Last week the National Centre for Universities and Business published the first findings of a survey of 4,000 undergraduate students from 20 English universities which sought to understand their views in four primary areas - careers and employability services; part-time work, work experience and internships; the influence of future employment chances shaped education choices; and views on future employment. This report covers the first two topics, and the second chapter will be published in June.
So, what did students tell us about careers services? There are some startling differences in student engagement with their university careers services especially when you break it down by subject studied, home regions, and by universities themselves. Nearly half of maths and computer science students have used employability services compared to only 13% of veterinary students; only around a third of Scottish and Welsh students (studying in England) had sought advice from careers services compared to nearly 50% of those coming from outside of the EU. The variance between universities was also striking with 54% of students from one university accessing their careers services with only 23% from another having done so. Students are generally very positive about careers services, with nearly 70% rating them very good or excellent, and those universities with the highest engagement are generally rated highest for quality. Clearly though, there are other challenges in encouraging students to engage with their careers services when there is such variance between the students from different areas and those studying different subjects.
On the subject of links between students, business and universities the results are much clearer. 95% of the students we surveyed said it was either essential or somewhat important for such links to exist, and more than 90% wanted placements, work experience and internships. Interestingly this finding neatly complements comments from employers in a report we published earlier this week, where they told us that as well as the traditional subject knowledge they were also looking for graduates to be able to demonstrate that they could apply their skills in a number of different sectors and roles, the kind of experience that comes from direct work experience. Of more concern is the fact that less than half of students said they had undertaken the kind of work experience that they and employers have said is so important, and of those that had, nearly 60% had organised it themselves rather than through their university. On this matter there is also variance across subjects, 78% of those studying subjects aligned to medicine said their university organised their placement compared to just 18% of law and 19% of architecture students.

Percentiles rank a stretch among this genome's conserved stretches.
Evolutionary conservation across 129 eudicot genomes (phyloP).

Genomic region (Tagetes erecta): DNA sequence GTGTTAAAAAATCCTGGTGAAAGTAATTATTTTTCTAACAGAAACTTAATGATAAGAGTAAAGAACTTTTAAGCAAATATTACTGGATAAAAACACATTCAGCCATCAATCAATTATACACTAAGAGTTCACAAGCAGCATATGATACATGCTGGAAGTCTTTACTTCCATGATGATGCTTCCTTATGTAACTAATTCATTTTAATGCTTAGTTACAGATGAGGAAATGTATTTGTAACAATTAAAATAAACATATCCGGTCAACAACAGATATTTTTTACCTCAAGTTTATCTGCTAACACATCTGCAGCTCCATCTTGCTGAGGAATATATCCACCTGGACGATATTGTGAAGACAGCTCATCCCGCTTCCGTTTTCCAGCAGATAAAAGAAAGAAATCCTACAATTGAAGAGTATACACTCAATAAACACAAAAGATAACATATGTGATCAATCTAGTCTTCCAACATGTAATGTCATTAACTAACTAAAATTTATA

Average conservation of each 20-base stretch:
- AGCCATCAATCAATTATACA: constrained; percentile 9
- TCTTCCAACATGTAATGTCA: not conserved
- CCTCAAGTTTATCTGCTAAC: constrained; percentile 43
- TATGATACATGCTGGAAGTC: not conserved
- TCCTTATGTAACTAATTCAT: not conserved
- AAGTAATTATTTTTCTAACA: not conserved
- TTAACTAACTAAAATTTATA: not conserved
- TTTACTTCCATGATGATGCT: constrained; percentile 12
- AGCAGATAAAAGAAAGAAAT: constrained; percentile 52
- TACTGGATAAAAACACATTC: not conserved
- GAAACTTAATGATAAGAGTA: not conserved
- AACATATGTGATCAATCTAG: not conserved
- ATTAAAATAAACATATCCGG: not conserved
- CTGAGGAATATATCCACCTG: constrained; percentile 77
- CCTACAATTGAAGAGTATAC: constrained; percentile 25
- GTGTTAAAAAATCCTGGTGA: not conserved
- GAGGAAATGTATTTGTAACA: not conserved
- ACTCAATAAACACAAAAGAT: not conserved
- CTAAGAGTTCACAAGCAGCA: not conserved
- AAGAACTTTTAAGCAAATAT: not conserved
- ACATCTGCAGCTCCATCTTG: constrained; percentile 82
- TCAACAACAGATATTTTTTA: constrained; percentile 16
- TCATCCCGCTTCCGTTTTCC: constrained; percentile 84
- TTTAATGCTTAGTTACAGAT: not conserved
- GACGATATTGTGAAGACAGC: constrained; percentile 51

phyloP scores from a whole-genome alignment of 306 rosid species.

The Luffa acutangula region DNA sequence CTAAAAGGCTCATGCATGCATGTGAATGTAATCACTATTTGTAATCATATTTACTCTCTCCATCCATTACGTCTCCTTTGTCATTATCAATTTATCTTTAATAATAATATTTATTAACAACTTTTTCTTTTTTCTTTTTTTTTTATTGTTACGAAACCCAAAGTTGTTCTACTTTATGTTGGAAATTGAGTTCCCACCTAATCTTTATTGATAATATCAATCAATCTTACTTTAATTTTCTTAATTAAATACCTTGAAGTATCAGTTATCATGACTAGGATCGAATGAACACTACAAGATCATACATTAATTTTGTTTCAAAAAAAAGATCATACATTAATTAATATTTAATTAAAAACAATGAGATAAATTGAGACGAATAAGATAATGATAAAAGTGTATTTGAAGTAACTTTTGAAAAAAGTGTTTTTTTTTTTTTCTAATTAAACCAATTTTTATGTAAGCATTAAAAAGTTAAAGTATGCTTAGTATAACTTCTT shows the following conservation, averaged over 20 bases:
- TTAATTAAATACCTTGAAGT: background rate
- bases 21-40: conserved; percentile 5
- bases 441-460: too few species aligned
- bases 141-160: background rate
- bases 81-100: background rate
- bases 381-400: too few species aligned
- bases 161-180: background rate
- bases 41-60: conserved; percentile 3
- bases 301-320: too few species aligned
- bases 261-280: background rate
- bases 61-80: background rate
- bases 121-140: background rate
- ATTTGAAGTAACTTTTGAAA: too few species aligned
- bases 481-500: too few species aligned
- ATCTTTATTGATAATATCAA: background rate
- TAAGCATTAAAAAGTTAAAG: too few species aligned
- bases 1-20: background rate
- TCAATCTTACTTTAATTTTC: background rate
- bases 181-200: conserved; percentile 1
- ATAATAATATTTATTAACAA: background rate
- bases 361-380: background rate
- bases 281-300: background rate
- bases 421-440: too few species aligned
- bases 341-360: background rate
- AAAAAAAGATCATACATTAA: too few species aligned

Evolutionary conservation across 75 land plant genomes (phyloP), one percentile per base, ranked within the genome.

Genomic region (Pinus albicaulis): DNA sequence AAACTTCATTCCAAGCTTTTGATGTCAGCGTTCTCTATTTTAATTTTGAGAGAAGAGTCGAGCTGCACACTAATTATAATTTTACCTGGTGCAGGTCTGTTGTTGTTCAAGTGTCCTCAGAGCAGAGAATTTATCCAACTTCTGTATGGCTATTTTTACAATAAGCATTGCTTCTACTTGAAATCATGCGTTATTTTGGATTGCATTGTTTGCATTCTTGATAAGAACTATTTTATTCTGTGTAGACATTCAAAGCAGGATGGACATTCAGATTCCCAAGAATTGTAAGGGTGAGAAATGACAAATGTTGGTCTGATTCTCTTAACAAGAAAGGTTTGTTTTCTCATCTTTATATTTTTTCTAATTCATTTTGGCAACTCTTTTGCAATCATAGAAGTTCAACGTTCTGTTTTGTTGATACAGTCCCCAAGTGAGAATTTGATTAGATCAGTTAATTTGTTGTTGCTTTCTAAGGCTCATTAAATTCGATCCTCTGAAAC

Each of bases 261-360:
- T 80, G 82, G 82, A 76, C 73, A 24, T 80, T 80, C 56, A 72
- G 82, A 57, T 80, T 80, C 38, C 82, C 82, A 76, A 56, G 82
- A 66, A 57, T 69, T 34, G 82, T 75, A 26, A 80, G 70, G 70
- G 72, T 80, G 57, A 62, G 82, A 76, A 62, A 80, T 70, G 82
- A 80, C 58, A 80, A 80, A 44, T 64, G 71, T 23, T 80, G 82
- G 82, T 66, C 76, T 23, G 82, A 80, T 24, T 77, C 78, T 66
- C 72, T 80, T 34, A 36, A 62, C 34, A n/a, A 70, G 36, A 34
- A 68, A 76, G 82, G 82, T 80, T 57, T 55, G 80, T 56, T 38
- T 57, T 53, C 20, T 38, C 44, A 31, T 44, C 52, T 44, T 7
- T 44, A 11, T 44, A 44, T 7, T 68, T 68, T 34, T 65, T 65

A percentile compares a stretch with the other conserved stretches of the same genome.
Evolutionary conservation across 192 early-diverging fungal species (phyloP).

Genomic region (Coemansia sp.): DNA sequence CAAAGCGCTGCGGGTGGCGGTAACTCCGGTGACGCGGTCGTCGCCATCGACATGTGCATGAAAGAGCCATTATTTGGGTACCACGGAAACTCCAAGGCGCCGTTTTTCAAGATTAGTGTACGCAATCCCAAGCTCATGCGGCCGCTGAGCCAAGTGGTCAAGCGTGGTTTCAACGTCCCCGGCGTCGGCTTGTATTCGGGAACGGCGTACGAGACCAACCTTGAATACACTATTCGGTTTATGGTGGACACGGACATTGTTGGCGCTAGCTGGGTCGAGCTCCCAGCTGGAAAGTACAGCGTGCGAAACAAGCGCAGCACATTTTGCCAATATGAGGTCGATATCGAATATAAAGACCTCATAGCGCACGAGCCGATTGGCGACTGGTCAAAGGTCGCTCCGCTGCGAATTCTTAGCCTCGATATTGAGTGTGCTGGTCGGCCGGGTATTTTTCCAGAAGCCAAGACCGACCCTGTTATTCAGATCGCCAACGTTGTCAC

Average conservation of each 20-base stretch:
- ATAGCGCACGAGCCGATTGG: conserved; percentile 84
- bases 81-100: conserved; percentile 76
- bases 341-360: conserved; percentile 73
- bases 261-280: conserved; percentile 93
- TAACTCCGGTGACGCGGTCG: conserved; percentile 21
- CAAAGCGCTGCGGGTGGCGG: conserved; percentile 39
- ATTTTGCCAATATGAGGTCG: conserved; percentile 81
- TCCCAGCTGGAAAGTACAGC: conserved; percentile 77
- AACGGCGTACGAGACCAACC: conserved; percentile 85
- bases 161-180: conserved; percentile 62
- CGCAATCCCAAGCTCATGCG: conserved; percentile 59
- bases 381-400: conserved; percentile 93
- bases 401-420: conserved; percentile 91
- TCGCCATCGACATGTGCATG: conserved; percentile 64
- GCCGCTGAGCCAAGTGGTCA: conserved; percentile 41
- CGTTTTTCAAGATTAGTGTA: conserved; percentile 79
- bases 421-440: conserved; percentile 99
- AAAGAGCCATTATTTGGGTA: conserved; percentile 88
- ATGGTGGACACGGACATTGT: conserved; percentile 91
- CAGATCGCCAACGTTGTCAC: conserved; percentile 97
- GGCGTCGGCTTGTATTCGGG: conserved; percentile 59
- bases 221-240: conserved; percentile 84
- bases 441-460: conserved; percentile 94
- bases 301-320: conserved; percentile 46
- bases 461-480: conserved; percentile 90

As is to be expected students studying subjects aligned to medicine, veterinary sciences and education are much more likely to undertake work experience than others but there is also variation among students of subjects less traditionally associated with placements with just 19% of history students taking up a placement compared to 31% of those studying engineering.
What does this mean for students? Their instincts about the need for their education to include some industry and business links are mirrored by the desires of employers, and many are taking the initiative to organise their own placements already. However, students rate university employability advice highly, even though they also want institutions to do more to create links with industry, so those that haven't should take advantage of what their institutions do offer.
For universities and institutions the message is even more unequivocal, greater collaboration is vital, and not only because students want it and businesses value the graduates it produces. In their communication to universities the current government have raised the profile of employability in recent years, and just last week Shadow Universities Minister Liam Byrne recognised greater collaboration across all aspects of university and business operation would not just be important to increase graduate employability but also in research and development, scientific discovery and other areas of innovation will help to secure the UK's place in the global economy.